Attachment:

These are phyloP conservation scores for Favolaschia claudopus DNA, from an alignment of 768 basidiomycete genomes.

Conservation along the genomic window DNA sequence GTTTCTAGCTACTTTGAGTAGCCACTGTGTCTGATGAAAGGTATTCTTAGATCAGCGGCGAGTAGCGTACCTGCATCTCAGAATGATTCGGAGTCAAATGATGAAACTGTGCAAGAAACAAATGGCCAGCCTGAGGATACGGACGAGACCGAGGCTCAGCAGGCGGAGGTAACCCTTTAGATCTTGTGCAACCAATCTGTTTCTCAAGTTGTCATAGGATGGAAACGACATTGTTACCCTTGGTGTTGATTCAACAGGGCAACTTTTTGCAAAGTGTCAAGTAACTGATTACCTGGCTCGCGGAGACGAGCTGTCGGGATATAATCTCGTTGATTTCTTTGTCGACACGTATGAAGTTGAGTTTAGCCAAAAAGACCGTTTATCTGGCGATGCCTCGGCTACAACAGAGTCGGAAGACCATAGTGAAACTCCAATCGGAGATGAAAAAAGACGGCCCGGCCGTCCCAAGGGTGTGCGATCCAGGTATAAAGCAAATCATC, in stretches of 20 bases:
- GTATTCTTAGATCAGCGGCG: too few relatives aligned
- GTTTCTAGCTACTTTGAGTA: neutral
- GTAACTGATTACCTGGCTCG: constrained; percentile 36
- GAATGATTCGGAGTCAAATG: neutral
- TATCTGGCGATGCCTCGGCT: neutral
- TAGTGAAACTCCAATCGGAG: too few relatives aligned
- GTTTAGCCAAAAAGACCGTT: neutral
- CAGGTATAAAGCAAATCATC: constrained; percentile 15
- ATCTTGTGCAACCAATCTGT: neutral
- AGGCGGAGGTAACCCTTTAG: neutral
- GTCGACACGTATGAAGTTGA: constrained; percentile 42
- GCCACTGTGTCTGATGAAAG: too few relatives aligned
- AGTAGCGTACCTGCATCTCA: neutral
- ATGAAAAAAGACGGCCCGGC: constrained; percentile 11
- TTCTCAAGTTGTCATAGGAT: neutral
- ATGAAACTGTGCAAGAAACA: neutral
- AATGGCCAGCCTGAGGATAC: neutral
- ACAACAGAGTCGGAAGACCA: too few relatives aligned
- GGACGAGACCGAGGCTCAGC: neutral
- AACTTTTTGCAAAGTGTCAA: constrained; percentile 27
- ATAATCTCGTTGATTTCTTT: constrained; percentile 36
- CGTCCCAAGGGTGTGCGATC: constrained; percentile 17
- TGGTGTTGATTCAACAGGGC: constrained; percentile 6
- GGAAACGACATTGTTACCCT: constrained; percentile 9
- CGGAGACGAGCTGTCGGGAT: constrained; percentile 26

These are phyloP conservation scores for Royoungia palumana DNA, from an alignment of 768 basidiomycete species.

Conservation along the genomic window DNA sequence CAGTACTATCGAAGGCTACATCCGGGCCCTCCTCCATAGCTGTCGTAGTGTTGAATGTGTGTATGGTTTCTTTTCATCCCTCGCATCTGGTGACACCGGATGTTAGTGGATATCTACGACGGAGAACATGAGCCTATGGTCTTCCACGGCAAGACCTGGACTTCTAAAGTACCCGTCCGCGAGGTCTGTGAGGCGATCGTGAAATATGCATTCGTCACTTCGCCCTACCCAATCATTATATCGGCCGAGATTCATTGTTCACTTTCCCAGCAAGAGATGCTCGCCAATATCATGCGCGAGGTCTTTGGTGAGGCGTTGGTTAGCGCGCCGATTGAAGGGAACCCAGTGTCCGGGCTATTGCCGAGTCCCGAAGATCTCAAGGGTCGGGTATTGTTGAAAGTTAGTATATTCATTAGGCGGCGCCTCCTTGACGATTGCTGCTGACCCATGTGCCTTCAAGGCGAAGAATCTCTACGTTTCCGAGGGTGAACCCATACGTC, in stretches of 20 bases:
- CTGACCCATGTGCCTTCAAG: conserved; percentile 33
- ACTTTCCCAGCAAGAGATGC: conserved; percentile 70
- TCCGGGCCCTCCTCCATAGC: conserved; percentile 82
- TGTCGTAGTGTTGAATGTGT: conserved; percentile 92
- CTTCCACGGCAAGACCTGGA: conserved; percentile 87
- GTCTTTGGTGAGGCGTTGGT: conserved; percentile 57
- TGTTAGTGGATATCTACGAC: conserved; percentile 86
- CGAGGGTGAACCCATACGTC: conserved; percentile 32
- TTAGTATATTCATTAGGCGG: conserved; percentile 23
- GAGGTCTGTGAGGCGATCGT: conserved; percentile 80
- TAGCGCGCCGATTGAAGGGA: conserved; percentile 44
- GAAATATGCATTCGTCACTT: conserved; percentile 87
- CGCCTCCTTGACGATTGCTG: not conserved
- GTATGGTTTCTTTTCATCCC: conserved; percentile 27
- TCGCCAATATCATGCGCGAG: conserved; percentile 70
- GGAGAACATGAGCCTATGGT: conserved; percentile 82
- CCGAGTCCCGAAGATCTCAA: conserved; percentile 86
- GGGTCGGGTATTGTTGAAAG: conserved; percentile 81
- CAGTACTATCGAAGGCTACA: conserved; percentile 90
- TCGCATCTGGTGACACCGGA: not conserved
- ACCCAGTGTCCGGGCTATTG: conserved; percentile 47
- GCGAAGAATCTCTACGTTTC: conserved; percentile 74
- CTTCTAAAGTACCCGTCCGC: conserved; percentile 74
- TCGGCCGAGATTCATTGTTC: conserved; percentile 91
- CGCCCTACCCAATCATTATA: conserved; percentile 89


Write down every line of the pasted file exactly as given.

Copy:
These are phyloP conservation scores for Favolaschia claudopus DNA, from an alignment of 768 basidiomycete genomes.

Conservation along the genomic window DNA sequence GTTTCTAGCTACTTTGAGTAGCCACTGTGTCTGATGAAAGGTATTCTTAGATCAGCGGCGAGTAGCGTACCTGCATCTCAGAATGATTCGGAGTCAAATGATGAAACTGTGCAAGAAACAAATGGCCAGCCTGAGGATACGGACGAGACCGAGGCTCAGCAGGCGGAGGTAACCCTTTAGATCTTGTGCAACCAATCTGTTTCTCAAGTTGTCATAGGATGGAAACGACATTGTTACCCTTGGTGTTGATTCAACAGGGCAACTTTTTGCAAAGTGTCAAGTAACTGATTACCTGGCTCGCGGAGACGAGCTGTCGGGATATAATCTCGTTGATTTCTTTGTCGACACGTATGAAGTTGAGTTTAGCCAAAAAGACCGTTTATCTGGCGATGCCTCGGCTACAACAGAGTCGGAAGACCATAGTGAAACTCCAATCGGAGATGAAAAAAGACGGCCCGGCCGTCCCAAGGGTGTGCGATCCAGGTATAAAGCAAATCATC, in stretches of 20 bases:
- GTATTCTTAGATCAGCGGCG: too few relatives aligned
- GTTTCTAGCTACTTTGAGTA: neutral
- GTAACTGATTACCTGGCTCG: constrained; percentile 36
- GAATGATTCGGAGTCAAATG: neutral
- TATCTGGCGATGCCTCGGCT: neutral
- TAGTGAAACTCCAATCGGAG: too few relatives aligned
- GTTTAGCCAAAAAGACCGTT: neutral
- CAGGTATAAAGCAAATCATC: constrained; percentile 15
- ATCTTGTGCAACCAATCTGT: neutral
- AGGCGGAGGTAACCCTTTAG: neutral
- GTCGACACGTATGAAGTTGA: constrained; percentile 42
- GCCACTGTGTCTGATGAAAG: too few relatives aligned
- AGTAGCGTACCTGCATCTCA: neutral
- ATGAAAAAAGACGGCCCGGC: constrained; percentile 11
- TTCTCAAGTTGTCATAGGAT: neutral
- ATGAAACTGTGCAAGAAACA: neutral
- AATGGCCAGCCTGAGGATAC: neutral
- ACAACAGAGTCGGAAGACCA: too few relatives aligned
- GGACGAGACCGAGGCTCAGC: neutral
- AACTTTTTGCAAAGTGTCAA: constrained; percentile 27
- ATAATCTCGTTGATTTCTTT: constrained; percentile 36
- CGTCCCAAGGGTGTGCGATC: constrained; percentile 17
- TGGTGTTGATTCAACAGGGC: constrained; percentile 6
- GGAAACGACATTGTTACCCT: constrained; percentile 9
- CGGAGACGAGCTGTCGGGAT: constrained; percentile 26

These are phyloP conservation scores for Royoungia palumana DNA, from an alignment of 768 basidiomycete species.

Conservation along the genomic window DNA sequence CAGTACTATCGAAGGCTACATCCGGGCCCTCCTCCATAGCTGTCGTAGTGTTGAATGTGTGTATGGTTTCTTTTCATCCCTCGCATCTGGTGACACCGGATGTTAGTGGATATCTACGACGGAGAACATGAGCCTATGGTCTTCCACGGCAAGACCTGGACTTCTAAAGTACCCGTCCGCGAGGTCTGTGAGGCGATCGTGAAATATGCATTCGTCACTTCGCCCTACCCAATCATTATATCGGCCGAGATTCATTGTTCACTTTCCCAGCAAGAGATGCTCGCCAATATCATGCGCGAGGTCTTTGGTGAGGCGTTGGTTAGCGCGCCGATTGAAGGGAACCCAGTGTCCGGGCTATTGCCGAGTCCCGAAGATCTCAAGGGTCGGGTATTGTTGAAAGTTAGTATATTCATTAGGCGGCGCCTCCTTGACGATTGCTGCTGACCCATGTGCCTTCAAGGCGAAGAATCTCTACGTTTCCGAGGGTGAACCCATACGTC, in stretches of 20 bases:
- CTGACCCATGTGCCTTCAAG: conserved; percentile 33
- ACTTTCCCAGCAAGAGATGC: conserved; percentile 70
- TCCGGGCCCTCCTCCATAGC: conserved; percentile 82
- TGTCGTAGTGTTGAATGTGT: conserved; percentile 92
- CTTCCACGGCAAGACCTGGA: conserved; percentile 87
- GTCTTTGGTGAGGCGTTGGT: conserved; percentile 57
- TGTTAGTGGATATCTACGAC: conserved; percentile 86
- CGAGGGTGAACCCATACGTC: conserved; percentile 32
- TTAGTATATTCATTAGGCGG: conserved; percentile 23
- GAGGTCTGTGAGGCGATCGT: conserved; percentile 80
- TAGCGCGCCGATTGAAGGGA: conserved; percentile 44
- GAAATATGCATTCGTCACTT: conserved; percentile 87
- CGCCTCCTTGACGATTGCTG: not conserved
- GTATGGTTTCTTTTCATCCC: conserved; percentile 27
- TCGCCAATATCATGCGCGAG: conserved; percentile 70
- GGAGAACATGAGCCTATGGT: conserved; percentile 82
- CCGAGTCCCGAAGATCTCAA: conserved; percentile 86
- GGGTCGGGTATTGTTGAAAG: conserved; percentile 81
- CAGTACTATCGAAGGCTACA: conserved; percentile 90
- TCGCATCTGGTGACACCGGA: not conserved
- ACCCAGTGTCCGGGCTATTG: conserved; percentile 47
- GCGAAGAATCTCTACGTTTC: conserved; percentile 74
- CTTCTAAAGTACCCGTCCGC: conserved; percentile 74
- TCGGCCGAGATTCATTGTTC: conserved; percentile 91
- CGCCCTACCCAATCATTATA: conserved; percentile 89